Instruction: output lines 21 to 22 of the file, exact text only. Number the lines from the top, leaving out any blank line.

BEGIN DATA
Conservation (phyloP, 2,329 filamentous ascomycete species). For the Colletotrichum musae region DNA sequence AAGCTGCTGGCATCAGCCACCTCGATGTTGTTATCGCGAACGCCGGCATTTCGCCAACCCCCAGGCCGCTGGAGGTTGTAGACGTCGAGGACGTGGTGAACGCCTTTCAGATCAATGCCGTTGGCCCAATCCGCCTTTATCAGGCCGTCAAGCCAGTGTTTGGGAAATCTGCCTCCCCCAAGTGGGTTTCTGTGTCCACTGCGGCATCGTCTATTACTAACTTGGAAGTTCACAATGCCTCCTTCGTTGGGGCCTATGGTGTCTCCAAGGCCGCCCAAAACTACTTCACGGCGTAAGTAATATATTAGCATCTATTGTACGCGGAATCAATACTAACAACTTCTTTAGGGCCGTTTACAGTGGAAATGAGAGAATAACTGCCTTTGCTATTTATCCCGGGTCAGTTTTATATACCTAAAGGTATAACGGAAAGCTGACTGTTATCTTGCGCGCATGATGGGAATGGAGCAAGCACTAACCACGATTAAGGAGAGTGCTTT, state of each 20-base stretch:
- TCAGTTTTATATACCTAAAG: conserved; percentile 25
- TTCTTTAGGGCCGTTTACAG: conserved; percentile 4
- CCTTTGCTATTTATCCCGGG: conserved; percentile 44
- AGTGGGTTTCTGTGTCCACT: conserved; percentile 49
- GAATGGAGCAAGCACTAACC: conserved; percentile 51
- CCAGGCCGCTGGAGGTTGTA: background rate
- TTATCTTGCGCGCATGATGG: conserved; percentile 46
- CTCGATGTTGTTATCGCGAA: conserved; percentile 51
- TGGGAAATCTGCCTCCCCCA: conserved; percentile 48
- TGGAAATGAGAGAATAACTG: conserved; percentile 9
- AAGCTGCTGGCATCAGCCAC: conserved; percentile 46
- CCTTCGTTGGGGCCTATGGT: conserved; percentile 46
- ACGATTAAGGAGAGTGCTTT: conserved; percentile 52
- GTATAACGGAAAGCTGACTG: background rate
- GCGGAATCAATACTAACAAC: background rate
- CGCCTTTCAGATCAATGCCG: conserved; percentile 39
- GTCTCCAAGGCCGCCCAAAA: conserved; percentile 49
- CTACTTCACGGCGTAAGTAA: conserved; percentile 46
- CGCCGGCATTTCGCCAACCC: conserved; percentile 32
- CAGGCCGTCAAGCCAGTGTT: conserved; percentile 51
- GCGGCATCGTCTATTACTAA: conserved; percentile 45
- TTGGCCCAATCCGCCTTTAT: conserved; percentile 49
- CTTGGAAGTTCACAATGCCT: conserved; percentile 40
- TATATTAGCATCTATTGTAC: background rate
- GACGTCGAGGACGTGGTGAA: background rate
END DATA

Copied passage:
- CAGGCCGTCAAGCCAGTGTT: conserved; percentile 51
- GCGGCATCGTCTATTACTAA: conserved; percentile 45